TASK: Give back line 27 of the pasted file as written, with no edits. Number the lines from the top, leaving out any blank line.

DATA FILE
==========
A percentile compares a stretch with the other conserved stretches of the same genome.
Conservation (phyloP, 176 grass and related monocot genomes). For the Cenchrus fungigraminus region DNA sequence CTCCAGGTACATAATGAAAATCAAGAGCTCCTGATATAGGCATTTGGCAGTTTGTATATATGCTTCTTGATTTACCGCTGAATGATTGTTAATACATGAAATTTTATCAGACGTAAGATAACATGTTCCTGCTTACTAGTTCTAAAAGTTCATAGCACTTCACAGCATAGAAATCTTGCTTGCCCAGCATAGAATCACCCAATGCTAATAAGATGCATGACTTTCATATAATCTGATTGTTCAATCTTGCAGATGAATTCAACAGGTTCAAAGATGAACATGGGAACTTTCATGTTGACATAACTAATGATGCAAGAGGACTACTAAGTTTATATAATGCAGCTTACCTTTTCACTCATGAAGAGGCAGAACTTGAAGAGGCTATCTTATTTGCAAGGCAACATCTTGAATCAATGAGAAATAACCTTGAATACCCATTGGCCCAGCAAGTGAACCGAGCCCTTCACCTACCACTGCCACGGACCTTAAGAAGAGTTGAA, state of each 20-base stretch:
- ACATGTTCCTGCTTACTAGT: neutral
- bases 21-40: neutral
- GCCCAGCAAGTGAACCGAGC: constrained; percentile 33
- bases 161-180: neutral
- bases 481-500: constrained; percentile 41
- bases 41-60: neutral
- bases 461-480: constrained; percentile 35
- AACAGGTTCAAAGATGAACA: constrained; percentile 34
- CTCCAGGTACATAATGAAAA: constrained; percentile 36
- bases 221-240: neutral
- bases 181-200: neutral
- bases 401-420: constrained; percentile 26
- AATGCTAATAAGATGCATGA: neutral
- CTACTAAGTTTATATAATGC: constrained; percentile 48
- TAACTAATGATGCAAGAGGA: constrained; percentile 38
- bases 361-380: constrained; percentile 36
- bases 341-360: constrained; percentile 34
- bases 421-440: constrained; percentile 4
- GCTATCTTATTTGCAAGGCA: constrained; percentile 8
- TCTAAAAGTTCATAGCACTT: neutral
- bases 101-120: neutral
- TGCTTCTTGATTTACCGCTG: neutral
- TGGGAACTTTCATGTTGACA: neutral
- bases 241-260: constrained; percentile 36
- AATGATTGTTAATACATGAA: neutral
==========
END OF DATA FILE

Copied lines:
- AATGATTGTTAATACATGAA: neutral